- On the AMD side I am less sure what is currently available... but given that almost no Laptop is outfitted with their chips at the current point in time, it doesn't matter too much. AMD Chips are somewhat cheaper than Intel chips and their integrated GPUs are somewhat faster still, but they have much less efficient architectures still so the CPU is slower even if it is clocked higher.
 
- You don't REALLY need a discrete GPU in your Laptop. All current mobile CPUs come with an integrated GPU that is sufficient for 2D Desktop mode, and some basic 3D use. If you don't expect to be able to play the latest AAA games on full settings, you might even be able to do some light 3D gaming on them.
Each CPU has a slightly different iGPU, but as none of them is fast enough for a real gaming machine, yet all of them are fast enough for basic 2D Desktop mode I wouldn't pay too much attention to it.
Suffice to say, for you a dedicated GPU might only make sense if you want to do more than just casual 3D Gaming (or playing very old games) on your new laptop.
 
- See that you get at least 4 Gigs of RAM with your machine. 8 Gigs are better. More is most probably overkill.
Your machine will not work faster with more RAM, but if you have not enough in the system, it will slow down to a crawl (Paging).
 
- Pay attention to the screen. Resolution doesn't matter so much (if you can live with a lower resolution that is) as is screen tech and colou accuray. If you can, do NOT buy a laptop with TN screen... these are the cheap fast screens perfectly suited for gaming. But not much else. Colours are horribly off, and viewing angles are very narrow.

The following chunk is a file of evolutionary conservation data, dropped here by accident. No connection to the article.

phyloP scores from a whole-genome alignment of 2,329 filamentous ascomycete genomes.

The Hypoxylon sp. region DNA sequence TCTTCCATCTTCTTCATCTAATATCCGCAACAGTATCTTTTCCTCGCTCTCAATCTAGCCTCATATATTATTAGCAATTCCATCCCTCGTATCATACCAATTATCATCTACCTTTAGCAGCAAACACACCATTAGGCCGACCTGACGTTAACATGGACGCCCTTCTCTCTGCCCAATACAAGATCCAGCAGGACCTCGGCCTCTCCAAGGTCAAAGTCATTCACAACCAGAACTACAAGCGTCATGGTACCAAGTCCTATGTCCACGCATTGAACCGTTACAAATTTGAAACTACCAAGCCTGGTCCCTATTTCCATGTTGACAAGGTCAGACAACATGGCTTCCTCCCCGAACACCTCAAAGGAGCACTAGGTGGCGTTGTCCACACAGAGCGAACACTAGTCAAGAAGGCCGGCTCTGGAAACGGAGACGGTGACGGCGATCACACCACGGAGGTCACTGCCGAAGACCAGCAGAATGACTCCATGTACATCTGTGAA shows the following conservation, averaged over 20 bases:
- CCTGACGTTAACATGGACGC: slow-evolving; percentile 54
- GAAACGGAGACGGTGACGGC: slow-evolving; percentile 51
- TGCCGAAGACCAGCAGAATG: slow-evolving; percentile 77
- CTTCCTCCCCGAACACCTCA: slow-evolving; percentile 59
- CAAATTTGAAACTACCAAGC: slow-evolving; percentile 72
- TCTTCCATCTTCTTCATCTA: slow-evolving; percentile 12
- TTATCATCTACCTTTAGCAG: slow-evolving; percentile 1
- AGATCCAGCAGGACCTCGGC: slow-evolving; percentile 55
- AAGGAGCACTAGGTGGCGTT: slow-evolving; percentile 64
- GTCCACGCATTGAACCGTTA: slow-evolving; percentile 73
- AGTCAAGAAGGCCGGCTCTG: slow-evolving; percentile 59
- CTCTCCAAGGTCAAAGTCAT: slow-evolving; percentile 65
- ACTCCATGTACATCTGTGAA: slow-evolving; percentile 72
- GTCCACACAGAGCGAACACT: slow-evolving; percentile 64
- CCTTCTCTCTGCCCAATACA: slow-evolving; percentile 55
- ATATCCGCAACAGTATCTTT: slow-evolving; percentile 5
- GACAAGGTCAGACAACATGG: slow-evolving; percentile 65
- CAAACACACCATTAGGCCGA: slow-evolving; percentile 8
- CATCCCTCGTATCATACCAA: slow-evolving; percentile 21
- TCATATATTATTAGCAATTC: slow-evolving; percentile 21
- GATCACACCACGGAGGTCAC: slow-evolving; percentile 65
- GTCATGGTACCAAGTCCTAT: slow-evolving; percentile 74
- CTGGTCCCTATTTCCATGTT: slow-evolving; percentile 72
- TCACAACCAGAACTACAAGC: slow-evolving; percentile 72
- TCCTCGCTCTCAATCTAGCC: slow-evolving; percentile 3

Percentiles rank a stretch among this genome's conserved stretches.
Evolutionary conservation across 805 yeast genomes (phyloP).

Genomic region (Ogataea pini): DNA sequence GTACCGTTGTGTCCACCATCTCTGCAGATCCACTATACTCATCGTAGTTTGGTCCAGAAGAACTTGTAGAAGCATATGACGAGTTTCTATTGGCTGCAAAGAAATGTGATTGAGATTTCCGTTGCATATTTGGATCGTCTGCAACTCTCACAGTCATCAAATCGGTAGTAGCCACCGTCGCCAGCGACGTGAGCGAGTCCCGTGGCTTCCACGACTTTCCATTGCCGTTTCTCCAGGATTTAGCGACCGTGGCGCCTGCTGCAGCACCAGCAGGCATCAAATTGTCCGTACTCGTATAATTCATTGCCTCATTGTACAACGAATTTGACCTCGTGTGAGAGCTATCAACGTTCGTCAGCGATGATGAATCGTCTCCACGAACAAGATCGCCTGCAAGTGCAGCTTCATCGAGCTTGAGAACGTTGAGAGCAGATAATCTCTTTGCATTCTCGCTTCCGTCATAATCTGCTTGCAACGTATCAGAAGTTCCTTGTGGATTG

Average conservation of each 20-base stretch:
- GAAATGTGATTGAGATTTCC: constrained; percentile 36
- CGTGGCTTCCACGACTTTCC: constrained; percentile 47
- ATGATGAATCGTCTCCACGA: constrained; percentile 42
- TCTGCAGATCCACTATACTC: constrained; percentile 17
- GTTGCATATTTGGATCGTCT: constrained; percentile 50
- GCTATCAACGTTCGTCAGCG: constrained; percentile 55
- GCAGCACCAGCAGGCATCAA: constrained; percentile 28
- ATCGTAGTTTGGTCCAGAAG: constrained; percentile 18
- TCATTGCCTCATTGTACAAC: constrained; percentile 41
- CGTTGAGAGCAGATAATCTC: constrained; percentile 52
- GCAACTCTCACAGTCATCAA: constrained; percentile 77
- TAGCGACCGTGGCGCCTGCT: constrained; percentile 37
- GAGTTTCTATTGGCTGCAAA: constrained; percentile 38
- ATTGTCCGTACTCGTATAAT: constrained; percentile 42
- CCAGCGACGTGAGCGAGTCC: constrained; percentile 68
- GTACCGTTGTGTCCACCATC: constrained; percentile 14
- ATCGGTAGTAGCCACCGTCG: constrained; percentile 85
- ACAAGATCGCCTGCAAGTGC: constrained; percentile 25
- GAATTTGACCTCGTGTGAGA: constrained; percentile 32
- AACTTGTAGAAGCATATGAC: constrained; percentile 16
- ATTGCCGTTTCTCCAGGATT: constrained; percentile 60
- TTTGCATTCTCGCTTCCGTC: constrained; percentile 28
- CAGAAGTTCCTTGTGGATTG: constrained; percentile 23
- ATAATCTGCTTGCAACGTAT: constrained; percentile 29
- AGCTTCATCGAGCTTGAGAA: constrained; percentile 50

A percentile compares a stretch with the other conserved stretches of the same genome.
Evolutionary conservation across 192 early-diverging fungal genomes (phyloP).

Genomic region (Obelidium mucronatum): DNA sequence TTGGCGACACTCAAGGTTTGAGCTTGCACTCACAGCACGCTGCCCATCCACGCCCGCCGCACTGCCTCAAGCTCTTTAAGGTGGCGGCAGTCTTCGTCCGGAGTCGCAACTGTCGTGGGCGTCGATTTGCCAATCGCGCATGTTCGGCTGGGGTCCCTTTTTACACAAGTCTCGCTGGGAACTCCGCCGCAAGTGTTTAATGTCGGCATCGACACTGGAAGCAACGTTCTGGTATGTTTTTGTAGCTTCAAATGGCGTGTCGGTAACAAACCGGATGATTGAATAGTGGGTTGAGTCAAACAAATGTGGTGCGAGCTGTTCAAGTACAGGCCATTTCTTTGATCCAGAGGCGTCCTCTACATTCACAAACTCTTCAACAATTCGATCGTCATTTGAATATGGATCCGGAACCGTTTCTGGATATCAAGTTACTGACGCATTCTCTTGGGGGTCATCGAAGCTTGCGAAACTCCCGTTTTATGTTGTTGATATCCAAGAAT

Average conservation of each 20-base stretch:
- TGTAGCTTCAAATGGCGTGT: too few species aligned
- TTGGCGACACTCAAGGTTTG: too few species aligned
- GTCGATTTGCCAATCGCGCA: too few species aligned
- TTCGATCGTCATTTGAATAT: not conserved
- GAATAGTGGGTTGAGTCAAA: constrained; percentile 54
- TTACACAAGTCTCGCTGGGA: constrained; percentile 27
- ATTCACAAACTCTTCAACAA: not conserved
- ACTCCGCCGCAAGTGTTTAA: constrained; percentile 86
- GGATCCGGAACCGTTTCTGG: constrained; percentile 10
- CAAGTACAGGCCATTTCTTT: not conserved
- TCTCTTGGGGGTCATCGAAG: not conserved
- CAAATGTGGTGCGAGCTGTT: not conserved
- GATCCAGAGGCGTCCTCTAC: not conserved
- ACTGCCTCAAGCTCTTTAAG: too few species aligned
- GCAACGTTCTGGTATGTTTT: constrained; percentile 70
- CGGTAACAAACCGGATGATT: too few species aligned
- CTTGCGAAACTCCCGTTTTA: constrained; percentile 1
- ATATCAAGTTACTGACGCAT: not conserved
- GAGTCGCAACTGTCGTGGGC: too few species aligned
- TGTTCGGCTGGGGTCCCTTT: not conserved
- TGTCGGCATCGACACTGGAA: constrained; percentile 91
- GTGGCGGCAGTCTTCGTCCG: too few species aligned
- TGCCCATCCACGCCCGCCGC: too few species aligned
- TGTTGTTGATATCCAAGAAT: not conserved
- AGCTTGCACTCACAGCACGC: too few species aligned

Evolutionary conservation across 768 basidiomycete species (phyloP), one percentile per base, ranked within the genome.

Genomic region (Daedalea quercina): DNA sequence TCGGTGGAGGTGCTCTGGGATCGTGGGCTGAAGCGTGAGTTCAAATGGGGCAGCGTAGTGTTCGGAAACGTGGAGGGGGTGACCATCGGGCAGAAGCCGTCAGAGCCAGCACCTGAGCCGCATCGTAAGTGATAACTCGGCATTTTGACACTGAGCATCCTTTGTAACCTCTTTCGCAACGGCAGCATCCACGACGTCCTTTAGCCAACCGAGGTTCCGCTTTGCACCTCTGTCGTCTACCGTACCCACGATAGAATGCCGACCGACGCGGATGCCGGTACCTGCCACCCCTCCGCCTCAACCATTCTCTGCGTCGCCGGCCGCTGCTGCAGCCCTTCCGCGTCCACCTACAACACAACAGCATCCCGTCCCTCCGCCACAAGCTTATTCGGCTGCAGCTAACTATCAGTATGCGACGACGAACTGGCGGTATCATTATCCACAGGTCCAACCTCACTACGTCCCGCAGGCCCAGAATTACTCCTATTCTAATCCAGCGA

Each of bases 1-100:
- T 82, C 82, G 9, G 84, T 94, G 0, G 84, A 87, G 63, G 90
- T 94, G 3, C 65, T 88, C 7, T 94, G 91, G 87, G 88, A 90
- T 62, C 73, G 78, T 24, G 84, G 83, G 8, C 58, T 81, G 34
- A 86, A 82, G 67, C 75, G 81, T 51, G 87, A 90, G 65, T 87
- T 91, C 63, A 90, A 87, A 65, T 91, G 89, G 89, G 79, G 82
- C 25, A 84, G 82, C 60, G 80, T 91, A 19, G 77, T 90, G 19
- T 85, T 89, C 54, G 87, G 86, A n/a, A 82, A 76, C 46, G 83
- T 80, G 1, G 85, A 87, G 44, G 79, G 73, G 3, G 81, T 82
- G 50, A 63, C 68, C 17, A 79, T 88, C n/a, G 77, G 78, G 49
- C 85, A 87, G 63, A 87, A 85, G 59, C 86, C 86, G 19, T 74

As an example, I have a cheap Dell laptop from some years ago with a crappy TN screen. Machine is pretty good still besides the screen... but the screen makes it impossible to even shop clothes in the internet. You can never tell how the colors ACTUALLY look because they are so off on the screen, and WORST OF ALL, depending on the vertical angle of the screen, can be completly different as colors change with vertical viewing angle A LOT! If the images show a light color on a white background, you struggle to see anything at all.
Problem is that most TN screens only have 6bit color displays that simulate an 8bit one with dithering, and the described Problem of colors changing with just a slight change in the viewing angle are also pretty common. 
 
Instead, do yourself a favor and get an IPS 8bit color panel. IPS Screens are said to have an irritating screen coating at times, and are much slower to react to moving pictures, but colours will be spot on and viewing angles are extremly good. You will certainly have a better time developing games if you use an IPS Panel vs. a TN Panel.